Come monsoon, and we seem to encounter and embrace ourselves to manoeuvring the dreaded potholes on our streets. Every year, disgruntled citizens take on the civic authorities for the rise in the number of potholes and the threat it poses to motorists. Worldwide, roads seem to be prone to potholes wherever asphalt is used in their construction.
The nature of asphalt (or bitumen) allows binding that can sustain significant plastic deformations. However, a combination of unscientifically laid roads and their continuous wear can result in potholes.
While making the road, the subsurface has to be sufficiently compacted and the asphalt should then be laid over it. Since water can seep through the asphalt, care should be taken to drain the water on the surface with effective stormwater drains to carry the runoff. If the subsurface is not compacted well and when the water seeps in, it can cause the top surface of the asphalt to yield causing a depression. This can further make the surface uneven.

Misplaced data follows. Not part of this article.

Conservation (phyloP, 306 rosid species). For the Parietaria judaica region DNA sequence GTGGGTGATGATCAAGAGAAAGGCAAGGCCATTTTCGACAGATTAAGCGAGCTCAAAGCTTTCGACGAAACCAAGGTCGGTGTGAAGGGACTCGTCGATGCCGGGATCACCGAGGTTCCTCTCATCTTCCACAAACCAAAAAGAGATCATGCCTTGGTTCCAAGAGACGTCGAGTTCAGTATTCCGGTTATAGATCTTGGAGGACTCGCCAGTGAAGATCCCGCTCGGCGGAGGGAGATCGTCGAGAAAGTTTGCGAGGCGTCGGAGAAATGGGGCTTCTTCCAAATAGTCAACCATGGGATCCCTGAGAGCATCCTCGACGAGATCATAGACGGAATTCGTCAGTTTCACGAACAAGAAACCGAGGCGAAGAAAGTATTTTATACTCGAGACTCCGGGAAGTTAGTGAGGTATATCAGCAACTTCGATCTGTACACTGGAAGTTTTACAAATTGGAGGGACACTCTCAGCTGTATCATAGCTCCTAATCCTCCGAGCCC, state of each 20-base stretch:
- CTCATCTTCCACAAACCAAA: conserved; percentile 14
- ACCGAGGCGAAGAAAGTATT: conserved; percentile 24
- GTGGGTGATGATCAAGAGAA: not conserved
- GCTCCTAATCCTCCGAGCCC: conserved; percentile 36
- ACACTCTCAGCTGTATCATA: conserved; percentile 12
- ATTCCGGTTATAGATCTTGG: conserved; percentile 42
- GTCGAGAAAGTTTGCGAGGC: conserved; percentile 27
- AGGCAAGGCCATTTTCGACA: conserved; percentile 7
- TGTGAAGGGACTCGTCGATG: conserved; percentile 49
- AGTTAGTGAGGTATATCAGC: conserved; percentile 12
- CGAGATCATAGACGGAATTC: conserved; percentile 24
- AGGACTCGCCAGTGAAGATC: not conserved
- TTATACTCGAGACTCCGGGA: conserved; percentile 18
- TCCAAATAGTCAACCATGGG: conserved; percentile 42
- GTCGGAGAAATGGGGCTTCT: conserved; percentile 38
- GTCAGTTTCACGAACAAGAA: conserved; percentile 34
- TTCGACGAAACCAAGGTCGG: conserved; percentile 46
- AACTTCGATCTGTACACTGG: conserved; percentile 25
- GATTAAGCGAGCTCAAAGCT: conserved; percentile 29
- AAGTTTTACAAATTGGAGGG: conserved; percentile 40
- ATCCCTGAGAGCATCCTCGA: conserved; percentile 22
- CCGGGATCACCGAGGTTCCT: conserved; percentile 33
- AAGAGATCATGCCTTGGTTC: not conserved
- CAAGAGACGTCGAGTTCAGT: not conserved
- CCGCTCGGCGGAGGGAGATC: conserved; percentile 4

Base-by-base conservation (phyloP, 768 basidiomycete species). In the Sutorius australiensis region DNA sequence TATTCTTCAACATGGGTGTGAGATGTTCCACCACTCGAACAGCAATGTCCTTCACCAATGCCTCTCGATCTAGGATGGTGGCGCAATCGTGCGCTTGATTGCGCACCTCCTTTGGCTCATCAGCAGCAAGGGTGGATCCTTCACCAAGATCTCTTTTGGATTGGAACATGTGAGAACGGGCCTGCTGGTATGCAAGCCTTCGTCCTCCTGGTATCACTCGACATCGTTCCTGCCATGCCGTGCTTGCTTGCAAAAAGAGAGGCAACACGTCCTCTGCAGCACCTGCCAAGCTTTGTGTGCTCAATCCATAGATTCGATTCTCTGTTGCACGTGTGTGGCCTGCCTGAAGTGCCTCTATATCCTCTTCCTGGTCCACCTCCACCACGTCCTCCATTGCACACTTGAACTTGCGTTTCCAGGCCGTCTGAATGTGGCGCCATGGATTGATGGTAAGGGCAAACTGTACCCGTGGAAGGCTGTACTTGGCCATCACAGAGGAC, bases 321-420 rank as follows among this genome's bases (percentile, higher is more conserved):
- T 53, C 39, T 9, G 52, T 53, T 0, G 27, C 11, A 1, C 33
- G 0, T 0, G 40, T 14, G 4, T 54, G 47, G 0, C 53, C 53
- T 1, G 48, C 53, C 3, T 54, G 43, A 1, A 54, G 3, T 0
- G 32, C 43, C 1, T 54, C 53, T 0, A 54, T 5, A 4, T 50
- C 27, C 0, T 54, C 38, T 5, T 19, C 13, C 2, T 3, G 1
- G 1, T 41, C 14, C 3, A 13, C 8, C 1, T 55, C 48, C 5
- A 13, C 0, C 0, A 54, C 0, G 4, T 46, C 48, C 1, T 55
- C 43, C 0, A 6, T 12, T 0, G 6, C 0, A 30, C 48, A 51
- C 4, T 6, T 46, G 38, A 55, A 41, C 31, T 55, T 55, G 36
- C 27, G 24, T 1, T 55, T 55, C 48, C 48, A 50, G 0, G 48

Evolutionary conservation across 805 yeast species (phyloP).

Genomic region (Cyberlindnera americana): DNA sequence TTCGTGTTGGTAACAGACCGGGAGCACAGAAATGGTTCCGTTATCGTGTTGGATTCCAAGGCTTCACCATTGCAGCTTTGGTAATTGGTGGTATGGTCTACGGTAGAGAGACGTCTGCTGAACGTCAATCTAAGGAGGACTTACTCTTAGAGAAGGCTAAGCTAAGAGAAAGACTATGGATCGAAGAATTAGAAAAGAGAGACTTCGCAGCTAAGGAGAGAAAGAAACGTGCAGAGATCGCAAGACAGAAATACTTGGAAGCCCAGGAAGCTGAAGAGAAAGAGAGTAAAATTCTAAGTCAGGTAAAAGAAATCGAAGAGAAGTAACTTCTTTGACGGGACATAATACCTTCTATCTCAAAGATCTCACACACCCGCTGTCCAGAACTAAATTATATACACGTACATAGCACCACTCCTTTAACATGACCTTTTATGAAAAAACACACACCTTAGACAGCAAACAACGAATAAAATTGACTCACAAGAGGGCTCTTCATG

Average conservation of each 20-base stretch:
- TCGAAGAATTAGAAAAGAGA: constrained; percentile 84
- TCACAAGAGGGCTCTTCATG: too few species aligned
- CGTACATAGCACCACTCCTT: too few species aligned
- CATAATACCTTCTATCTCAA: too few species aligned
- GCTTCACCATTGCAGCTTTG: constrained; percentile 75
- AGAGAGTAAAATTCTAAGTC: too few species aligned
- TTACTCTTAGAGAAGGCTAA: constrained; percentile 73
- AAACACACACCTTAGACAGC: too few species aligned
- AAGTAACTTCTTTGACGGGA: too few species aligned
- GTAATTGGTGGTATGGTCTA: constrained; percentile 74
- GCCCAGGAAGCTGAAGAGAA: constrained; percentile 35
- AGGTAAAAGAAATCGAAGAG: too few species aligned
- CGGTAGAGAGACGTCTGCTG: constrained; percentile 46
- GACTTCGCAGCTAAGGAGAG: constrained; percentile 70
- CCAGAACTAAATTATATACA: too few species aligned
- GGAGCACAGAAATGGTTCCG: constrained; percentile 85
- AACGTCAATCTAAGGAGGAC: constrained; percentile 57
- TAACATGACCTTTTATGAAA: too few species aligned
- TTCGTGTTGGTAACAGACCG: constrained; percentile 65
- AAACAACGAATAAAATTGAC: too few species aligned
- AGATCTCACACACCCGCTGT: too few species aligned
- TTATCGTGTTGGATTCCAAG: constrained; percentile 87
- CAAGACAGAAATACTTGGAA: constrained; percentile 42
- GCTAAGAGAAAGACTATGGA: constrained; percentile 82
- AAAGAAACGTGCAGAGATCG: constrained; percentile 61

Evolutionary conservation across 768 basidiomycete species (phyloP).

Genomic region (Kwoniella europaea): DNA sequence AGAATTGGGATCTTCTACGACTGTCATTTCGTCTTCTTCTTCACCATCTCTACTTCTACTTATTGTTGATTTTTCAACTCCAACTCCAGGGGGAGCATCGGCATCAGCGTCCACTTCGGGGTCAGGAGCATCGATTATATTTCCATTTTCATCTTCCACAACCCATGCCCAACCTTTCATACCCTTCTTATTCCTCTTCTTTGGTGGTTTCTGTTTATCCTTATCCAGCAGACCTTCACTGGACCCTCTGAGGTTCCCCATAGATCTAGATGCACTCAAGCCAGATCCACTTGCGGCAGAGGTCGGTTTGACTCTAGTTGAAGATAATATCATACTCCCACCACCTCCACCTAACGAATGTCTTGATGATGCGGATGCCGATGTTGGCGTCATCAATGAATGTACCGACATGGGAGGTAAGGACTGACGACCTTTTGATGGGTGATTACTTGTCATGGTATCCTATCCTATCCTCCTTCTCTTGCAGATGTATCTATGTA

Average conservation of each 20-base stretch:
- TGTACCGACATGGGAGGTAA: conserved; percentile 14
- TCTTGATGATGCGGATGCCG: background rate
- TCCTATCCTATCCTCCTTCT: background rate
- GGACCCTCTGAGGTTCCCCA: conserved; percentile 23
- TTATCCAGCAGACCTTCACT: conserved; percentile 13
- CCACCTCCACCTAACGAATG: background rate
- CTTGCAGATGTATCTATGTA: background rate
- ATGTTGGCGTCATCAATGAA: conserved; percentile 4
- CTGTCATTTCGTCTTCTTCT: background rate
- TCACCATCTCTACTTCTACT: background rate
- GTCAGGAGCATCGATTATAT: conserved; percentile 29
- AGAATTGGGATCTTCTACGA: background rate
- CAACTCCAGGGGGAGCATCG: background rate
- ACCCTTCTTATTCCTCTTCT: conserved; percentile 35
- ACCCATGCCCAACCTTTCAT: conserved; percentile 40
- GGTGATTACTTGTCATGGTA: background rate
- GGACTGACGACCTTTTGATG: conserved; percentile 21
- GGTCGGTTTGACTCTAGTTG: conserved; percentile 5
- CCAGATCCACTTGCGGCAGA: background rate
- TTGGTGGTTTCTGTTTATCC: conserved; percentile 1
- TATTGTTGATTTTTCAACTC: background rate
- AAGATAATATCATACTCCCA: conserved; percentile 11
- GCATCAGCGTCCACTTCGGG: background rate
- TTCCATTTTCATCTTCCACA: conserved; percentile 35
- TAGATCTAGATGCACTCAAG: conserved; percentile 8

The continuous movement of automobiles in such conditions can add to the problem. At places where the subsurface is not compacted well, repeated movement, particularly, if breaks are applied, results in a shear force, that further damages the surface, resulting in potholes. This can also happen when the weight of the automobiles plying is greater than the designed limit, as the asphalted surface can yield and result in depressions. A depression, followed by rains and heavy traffic are a deadly combination.
Although it appears there is no respite from potholes, there seems to be some hope. Engineers are exploring water-resistant asphalt. This is also laid out taking care of the gradients to ensure water can run off the roads. Although not foolproof, as it also requires to ensure the subsurface is compacted well, at least the water stagnating can be minimised.